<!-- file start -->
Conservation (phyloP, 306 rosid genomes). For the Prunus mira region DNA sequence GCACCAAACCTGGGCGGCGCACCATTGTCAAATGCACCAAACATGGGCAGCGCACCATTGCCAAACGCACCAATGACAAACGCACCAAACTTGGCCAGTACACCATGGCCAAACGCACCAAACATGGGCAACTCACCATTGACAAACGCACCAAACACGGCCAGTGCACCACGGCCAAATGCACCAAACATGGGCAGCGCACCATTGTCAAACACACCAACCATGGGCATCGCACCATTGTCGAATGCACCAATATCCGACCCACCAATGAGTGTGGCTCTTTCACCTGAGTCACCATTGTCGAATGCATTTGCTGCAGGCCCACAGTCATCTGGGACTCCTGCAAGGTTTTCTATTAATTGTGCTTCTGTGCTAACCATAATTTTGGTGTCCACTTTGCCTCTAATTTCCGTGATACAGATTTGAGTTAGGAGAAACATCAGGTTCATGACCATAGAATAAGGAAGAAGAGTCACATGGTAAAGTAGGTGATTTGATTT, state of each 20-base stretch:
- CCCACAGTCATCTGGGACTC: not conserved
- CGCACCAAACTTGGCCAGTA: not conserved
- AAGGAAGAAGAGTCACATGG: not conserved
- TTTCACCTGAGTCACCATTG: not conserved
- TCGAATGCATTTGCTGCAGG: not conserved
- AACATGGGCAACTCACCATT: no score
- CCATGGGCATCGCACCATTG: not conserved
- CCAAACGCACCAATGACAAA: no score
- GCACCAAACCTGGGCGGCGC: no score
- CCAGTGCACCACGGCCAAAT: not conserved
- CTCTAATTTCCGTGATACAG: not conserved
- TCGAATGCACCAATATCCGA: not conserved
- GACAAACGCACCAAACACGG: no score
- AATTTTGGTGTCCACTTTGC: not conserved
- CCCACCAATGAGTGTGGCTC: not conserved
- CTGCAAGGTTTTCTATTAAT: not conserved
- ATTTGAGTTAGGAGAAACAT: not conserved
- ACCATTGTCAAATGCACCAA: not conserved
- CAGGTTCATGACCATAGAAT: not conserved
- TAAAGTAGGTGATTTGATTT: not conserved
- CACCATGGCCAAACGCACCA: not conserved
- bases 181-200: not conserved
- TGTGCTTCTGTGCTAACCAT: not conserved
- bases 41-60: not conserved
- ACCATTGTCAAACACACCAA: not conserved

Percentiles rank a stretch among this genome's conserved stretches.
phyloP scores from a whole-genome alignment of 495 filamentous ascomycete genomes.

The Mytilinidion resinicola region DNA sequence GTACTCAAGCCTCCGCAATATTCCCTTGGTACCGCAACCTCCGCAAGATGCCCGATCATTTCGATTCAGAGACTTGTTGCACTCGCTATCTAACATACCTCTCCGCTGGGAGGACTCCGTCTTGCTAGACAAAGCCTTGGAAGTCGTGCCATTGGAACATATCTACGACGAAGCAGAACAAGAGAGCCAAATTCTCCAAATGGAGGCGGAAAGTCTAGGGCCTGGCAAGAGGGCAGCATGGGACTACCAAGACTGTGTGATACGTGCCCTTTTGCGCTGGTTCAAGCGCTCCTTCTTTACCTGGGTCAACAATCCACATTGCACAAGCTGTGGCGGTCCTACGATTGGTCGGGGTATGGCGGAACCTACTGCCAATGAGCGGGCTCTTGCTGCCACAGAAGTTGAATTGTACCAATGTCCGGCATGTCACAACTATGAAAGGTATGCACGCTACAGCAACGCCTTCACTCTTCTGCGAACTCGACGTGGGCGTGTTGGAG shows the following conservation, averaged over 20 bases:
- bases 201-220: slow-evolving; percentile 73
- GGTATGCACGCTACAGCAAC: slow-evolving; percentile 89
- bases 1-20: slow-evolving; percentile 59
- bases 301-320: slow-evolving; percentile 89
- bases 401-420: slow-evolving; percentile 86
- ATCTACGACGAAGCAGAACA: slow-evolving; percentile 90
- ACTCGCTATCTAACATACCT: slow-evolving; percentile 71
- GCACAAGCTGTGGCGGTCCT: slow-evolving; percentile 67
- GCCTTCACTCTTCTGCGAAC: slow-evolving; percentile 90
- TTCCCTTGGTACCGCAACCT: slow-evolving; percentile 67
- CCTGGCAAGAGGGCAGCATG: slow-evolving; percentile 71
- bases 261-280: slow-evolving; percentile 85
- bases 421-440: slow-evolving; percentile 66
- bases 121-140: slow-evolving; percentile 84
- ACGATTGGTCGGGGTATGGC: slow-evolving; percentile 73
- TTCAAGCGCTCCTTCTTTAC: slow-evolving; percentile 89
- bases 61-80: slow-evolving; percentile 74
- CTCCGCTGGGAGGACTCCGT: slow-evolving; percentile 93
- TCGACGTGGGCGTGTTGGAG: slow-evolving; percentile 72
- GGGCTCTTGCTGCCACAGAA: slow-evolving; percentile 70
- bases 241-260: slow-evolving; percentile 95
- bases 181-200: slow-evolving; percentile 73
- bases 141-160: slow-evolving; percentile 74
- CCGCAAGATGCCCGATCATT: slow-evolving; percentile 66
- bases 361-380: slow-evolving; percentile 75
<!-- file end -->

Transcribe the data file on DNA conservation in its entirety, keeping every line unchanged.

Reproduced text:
Conservation (phyloP, 306 rosid genomes). For the Prunus mira region DNA sequence GCACCAAACCTGGGCGGCGCACCATTGTCAAATGCACCAAACATGGGCAGCGCACCATTGCCAAACGCACCAATGACAAACGCACCAAACTTGGCCAGTACACCATGGCCAAACGCACCAAACATGGGCAACTCACCATTGACAAACGCACCAAACACGGCCAGTGCACCACGGCCAAATGCACCAAACATGGGCAGCGCACCATTGTCAAACACACCAACCATGGGCATCGCACCATTGTCGAATGCACCAATATCCGACCCACCAATGAGTGTGGCTCTTTCACCTGAGTCACCATTGTCGAATGCATTTGCTGCAGGCCCACAGTCATCTGGGACTCCTGCAAGGTTTTCTATTAATTGTGCTTCTGTGCTAACCATAATTTTGGTGTCCACTTTGCCTCTAATTTCCGTGATACAGATTTGAGTTAGGAGAAACATCAGGTTCATGACCATAGAATAAGGAAGAAGAGTCACATGGTAAAGTAGGTGATTTGATTT, state of each 20-base stretch:
- CCCACAGTCATCTGGGACTC: not conserved
- CGCACCAAACTTGGCCAGTA: not conserved
- AAGGAAGAAGAGTCACATGG: not conserved
- TTTCACCTGAGTCACCATTG: not conserved
- TCGAATGCATTTGCTGCAGG: not conserved
- AACATGGGCAACTCACCATT: no score
- CCATGGGCATCGCACCATTG: not conserved
- CCAAACGCACCAATGACAAA: no score
- GCACCAAACCTGGGCGGCGC: no score
- CCAGTGCACCACGGCCAAAT: not conserved
- CTCTAATTTCCGTGATACAG: not conserved
- TCGAATGCACCAATATCCGA: not conserved
- GACAAACGCACCAAACACGG: no score
- AATTTTGGTGTCCACTTTGC: not conserved
- CCCACCAATGAGTGTGGCTC: not conserved
- CTGCAAGGTTTTCTATTAAT: not conserved
- ATTTGAGTTAGGAGAAACAT: not conserved
- ACCATTGTCAAATGCACCAA: not conserved
- CAGGTTCATGACCATAGAAT: not conserved
- TAAAGTAGGTGATTTGATTT: not conserved
- CACCATGGCCAAACGCACCA: not conserved
- bases 181-200: not conserved
- TGTGCTTCTGTGCTAACCAT: not conserved
- bases 41-60: not conserved
- ACCATTGTCAAACACACCAA: not conserved

Percentiles rank a stretch among this genome's conserved stretches.
phyloP scores from a whole-genome alignment of 495 filamentous ascomycete genomes.

The Mytilinidion resinicola region DNA sequence GTACTCAAGCCTCCGCAATATTCCCTTGGTACCGCAACCTCCGCAAGATGCCCGATCATTTCGATTCAGAGACTTGTTGCACTCGCTATCTAACATACCTCTCCGCTGGGAGGACTCCGTCTTGCTAGACAAAGCCTTGGAAGTCGTGCCATTGGAACATATCTACGACGAAGCAGAACAAGAGAGCCAAATTCTCCAAATGGAGGCGGAAAGTCTAGGGCCTGGCAAGAGGGCAGCATGGGACTACCAAGACTGTGTGATACGTGCCCTTTTGCGCTGGTTCAAGCGCTCCTTCTTTACCTGGGTCAACAATCCACATTGCACAAGCTGTGGCGGTCCTACGATTGGTCGGGGTATGGCGGAACCTACTGCCAATGAGCGGGCTCTTGCTGCCACAGAAGTTGAATTGTACCAATGTCCGGCATGTCACAACTATGAAAGGTATGCACGCTACAGCAACGCCTTCACTCTTCTGCGAACTCGACGTGGGCGTGTTGGAG shows the following conservation, averaged over 20 bases:
- bases 201-220: slow-evolving; percentile 73
- GGTATGCACGCTACAGCAAC: slow-evolving; percentile 89
- bases 1-20: slow-evolving; percentile 59
- bases 301-320: slow-evolving; percentile 89
- bases 401-420: slow-evolving; percentile 86
- ATCTACGACGAAGCAGAACA: slow-evolving; percentile 90
- ACTCGCTATCTAACATACCT: slow-evolving; percentile 71
- GCACAAGCTGTGGCGGTCCT: slow-evolving; percentile 67
- GCCTTCACTCTTCTGCGAAC: slow-evolving; percentile 90
- TTCCCTTGGTACCGCAACCT: slow-evolving; percentile 67
- CCTGGCAAGAGGGCAGCATG: slow-evolving; percentile 71
- bases 261-280: slow-evolving; percentile 85
- bases 421-440: slow-evolving; percentile 66
- bases 121-140: slow-evolving; percentile 84
- ACGATTGGTCGGGGTATGGC: slow-evolving; percentile 73
- TTCAAGCGCTCCTTCTTTAC: slow-evolving; percentile 89
- bases 61-80: slow-evolving; percentile 74
- CTCCGCTGGGAGGACTCCGT: slow-evolving; percentile 93
- TCGACGTGGGCGTGTTGGAG: slow-evolving; percentile 72
- GGGCTCTTGCTGCCACAGAA: slow-evolving; percentile 70
- bases 241-260: slow-evolving; percentile 95
- bases 181-200: slow-evolving; percentile 73
- bases 141-160: slow-evolving; percentile 74
- CCGCAAGATGCCCGATCATT: slow-evolving; percentile 66
- bases 361-380: slow-evolving; percentile 75